I read a story about the late William Randolph Hearst. He invested a fortune in his art collection. Once, he sent his agent around the world to track down a particular piece of art he wanted to add to his collection. After several months, the agent reported that he had found the piece. Guess where. Yup, it was in Hearst's warehouse all along. He owned it but he didn't know it.


That's a good picture of the core of this prayer. God wants us to understand and experience the great wealth we already have in Christ. We own all these spiritual blessings in Christ, but we may not know it, or we may not be living in the fullness of it. The prayer does not ask God to give us what we do not have, but to reveal what we already have and to give us the ability to receive it, experience it, and live in light of it in every situation.


When God answers this prayer, it will change us in significant ways:


  1. We will be filled with praise and thanksgiving and a positive, overcoming attitude.

  2. We will never doubt that we are loved by God.

  3. We will stop striving and worrying. Instead, we'll rest in God who is good and great.


Now let's explore the first of the four requests that are at the core of this prayer for someone who has everything. Next week, we'll look at the other three requests.

This is how to pray for someone who has everything.


THE FOUR REQUESTS


Request #1: To Know God - verse 17.

I keep asking that the God of our Lord Jesus Christ, the glorious Father, may give you the Spirit of wisdom and revelation, so that you may know him better.


Every believer has two kinds of knowledge of God:


First, there is knowledge ABOUT God, such as facts and doctrines that we develop from the faith and reason - the Bible and creation and history, etc. This is very important and necessary kind of knowledge and it is a truly wonderful and gracious gift from God. Without it, we cannot properly know ourselves, our world, our purpose or any other important insight about life. God doesn't have to reveal himself to us, but he has been doing it since the beginning when he used to visit with Adam and Eve in the Garden.


The second kind of knowledge is knowledge OF God, which is a very personal, experiential, knowledge. Knowing Psalm 23 is different from knowing the Shepherd. This kind of knowledge results in clear changes in our lives, such as:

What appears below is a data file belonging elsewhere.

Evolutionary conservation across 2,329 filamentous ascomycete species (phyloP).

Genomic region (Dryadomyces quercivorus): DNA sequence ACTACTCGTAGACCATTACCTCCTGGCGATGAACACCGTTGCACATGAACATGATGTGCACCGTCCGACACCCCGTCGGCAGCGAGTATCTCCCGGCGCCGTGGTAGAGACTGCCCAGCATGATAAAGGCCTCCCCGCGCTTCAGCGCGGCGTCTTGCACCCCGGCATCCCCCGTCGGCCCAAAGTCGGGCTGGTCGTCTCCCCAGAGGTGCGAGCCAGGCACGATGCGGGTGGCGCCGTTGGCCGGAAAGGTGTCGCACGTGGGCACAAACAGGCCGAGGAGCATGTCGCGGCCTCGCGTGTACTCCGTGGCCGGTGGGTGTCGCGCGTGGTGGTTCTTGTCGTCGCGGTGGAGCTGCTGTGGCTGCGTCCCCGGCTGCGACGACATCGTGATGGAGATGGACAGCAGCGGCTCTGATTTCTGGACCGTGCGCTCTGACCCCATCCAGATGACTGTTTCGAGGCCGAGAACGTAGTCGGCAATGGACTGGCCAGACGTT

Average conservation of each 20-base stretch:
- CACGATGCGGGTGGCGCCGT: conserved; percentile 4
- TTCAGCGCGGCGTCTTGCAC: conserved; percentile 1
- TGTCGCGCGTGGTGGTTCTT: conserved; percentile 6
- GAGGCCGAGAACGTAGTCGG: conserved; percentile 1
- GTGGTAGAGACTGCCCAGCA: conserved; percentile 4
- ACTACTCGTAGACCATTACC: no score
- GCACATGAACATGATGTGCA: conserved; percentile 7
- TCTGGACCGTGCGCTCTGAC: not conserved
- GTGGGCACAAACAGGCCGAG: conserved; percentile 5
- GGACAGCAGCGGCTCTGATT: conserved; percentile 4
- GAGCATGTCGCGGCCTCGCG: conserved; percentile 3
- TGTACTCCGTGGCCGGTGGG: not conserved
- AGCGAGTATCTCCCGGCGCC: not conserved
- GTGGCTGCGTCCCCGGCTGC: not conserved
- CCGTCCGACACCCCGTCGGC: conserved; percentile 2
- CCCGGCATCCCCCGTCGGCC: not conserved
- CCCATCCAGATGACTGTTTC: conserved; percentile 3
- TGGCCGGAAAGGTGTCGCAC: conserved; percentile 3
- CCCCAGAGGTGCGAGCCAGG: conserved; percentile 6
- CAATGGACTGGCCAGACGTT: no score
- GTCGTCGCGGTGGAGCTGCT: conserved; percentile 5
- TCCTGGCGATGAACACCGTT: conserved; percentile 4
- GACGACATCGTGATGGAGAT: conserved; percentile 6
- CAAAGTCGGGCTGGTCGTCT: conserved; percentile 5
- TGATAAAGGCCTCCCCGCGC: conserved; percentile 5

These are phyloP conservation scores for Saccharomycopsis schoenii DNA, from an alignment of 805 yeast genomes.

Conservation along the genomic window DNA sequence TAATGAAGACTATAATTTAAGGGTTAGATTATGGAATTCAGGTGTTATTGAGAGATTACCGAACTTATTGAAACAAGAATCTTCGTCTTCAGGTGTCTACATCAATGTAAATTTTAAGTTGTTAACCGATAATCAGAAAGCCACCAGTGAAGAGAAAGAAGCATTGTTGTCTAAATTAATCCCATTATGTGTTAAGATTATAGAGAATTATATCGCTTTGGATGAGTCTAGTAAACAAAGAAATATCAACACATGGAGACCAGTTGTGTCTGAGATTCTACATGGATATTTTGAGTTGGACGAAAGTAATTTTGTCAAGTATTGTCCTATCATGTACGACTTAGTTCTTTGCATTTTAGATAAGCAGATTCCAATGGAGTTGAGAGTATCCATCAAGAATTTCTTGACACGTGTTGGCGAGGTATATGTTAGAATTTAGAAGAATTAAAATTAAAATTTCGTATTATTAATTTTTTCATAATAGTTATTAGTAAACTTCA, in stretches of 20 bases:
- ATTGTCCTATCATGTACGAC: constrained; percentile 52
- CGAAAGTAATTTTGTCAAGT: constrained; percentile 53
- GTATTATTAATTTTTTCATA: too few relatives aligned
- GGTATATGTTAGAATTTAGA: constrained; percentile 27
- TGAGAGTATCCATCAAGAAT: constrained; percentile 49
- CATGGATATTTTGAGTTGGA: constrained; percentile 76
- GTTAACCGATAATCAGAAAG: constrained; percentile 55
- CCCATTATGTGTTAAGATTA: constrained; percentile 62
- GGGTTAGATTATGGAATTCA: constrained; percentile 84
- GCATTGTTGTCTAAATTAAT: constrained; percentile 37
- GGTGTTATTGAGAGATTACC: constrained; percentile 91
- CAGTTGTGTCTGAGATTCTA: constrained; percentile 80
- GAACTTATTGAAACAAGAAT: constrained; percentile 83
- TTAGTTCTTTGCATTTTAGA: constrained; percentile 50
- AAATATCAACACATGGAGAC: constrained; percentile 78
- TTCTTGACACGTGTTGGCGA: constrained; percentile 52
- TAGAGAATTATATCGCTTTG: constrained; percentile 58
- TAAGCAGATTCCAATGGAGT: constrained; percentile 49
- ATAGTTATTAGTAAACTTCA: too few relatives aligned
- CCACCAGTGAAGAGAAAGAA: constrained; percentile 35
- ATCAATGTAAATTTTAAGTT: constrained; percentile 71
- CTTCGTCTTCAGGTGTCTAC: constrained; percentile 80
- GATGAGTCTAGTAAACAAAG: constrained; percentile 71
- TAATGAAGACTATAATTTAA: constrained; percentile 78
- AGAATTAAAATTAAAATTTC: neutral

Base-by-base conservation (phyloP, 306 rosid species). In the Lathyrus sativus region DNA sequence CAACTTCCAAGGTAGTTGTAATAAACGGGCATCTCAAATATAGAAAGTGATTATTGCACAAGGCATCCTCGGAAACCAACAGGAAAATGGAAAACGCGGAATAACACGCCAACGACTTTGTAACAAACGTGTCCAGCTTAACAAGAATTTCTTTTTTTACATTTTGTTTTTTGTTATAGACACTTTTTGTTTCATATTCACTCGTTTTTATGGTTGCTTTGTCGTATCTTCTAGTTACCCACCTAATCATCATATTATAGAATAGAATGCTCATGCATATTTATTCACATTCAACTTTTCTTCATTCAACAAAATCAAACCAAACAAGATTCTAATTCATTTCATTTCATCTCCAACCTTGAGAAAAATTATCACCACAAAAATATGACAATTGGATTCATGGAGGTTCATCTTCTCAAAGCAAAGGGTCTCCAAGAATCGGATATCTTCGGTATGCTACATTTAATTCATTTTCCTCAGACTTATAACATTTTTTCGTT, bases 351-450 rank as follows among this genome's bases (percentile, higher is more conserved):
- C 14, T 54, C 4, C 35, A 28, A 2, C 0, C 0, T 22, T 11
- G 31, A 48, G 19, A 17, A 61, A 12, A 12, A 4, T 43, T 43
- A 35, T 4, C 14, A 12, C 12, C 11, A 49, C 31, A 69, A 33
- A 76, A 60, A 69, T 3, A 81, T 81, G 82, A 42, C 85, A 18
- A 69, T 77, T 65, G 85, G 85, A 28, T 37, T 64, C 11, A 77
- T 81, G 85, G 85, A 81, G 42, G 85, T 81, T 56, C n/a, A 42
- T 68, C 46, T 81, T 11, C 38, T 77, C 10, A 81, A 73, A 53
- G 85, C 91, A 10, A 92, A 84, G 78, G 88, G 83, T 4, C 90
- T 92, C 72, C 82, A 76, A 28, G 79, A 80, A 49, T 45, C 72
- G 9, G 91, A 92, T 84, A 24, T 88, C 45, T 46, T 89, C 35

1. Strong love and affection for God.

  2. Delight in God and true, heartfelt, worship.

  3. Waiting on the Lord, meditation, time with the Lord.

  4. Making war on the sin in our lives.

  5. Surrender to and alignment with God's purposes.

  6. Courage to step out in risky, uncomfortable, faith for God's sake.


Paul's request is for this second kind of knowledge. This is the knowledge we experience only in Jesus Christ by the power of the "Spirit of wisdom and revelation." The Holy Spirit works this into our hearts. He opens the eyes of our hearts to see the true beauty, glory, excellence, grace, love and goodness of God. We can only pray this into people; we cannot push them into it.


How does the Holy Spirit work this knowledge into our hearts?


First, by revealing Jesus as God WITH us. So when we read about Jesus in the Bible, the Spirit may give us insights into the character, will, and ways of God. He makes ink on paper come alive. Jesus is the Word who reveals God to us and the Spirit can make Jesus burn in our hearts as we read the Bible or listen to a worship song or hear a prayer.


Then, the Spirit is God IN us. He reveals God to us deep in our hearts, at the core of our being; not like an object to observe, but as our very real Lord, our Father, our Friend, our Helper, our Redeemer, our Righteousness, and so on (verses 3-14).


To know God in a relational sense is the most gracious gift of all. There is nothing better than to know him like that. Psalm 84 describe someone who know God like that; verse 2: "my heart and my flesh cry out for the living God." Paul wrote it this way:

(Philippians 4:8a) I consider everything a loss because of the surpassing worth of knowing Christ Jesus my Lord

A person can have all the world, but if they don't have this personal, relational, internal, knowledge of God, they are missing the greatest thing. Do you remember the worship song that goes, "The greatest thing in all my life is knowing you, I want to know you more ..."? You can only write something like that if you know God in that experiential way.


FINAL THOUGHTS


Don't you think this is a great prayer for everyone we know? If God answered, don't you think it would spark a revival?


Here's the good news: In Jesus Christ, we have access to that relational knowledge of God. There is nothing in the way.


Here's the bad news: We may not know it or we may not be experiencing it.


If that's you, as it is too often me, then pray Paul's prayer for yourself and ask someone else to pray for you: "Father, please give me the Spirit of wisdom and revelation so that I may know you better."


To know God is what you were born for. It's why God made humans in the first place. It is the goal of life. There is nothing better.


If it crosses your mind, please pray Paul's first request for me. I want to know God better. I want to know him in a way that makes everything else a loss.


The greatest thing in all our lives is knowing God.


OK. That's all for this evening. Join me again next week as we explore the rest of the prayer.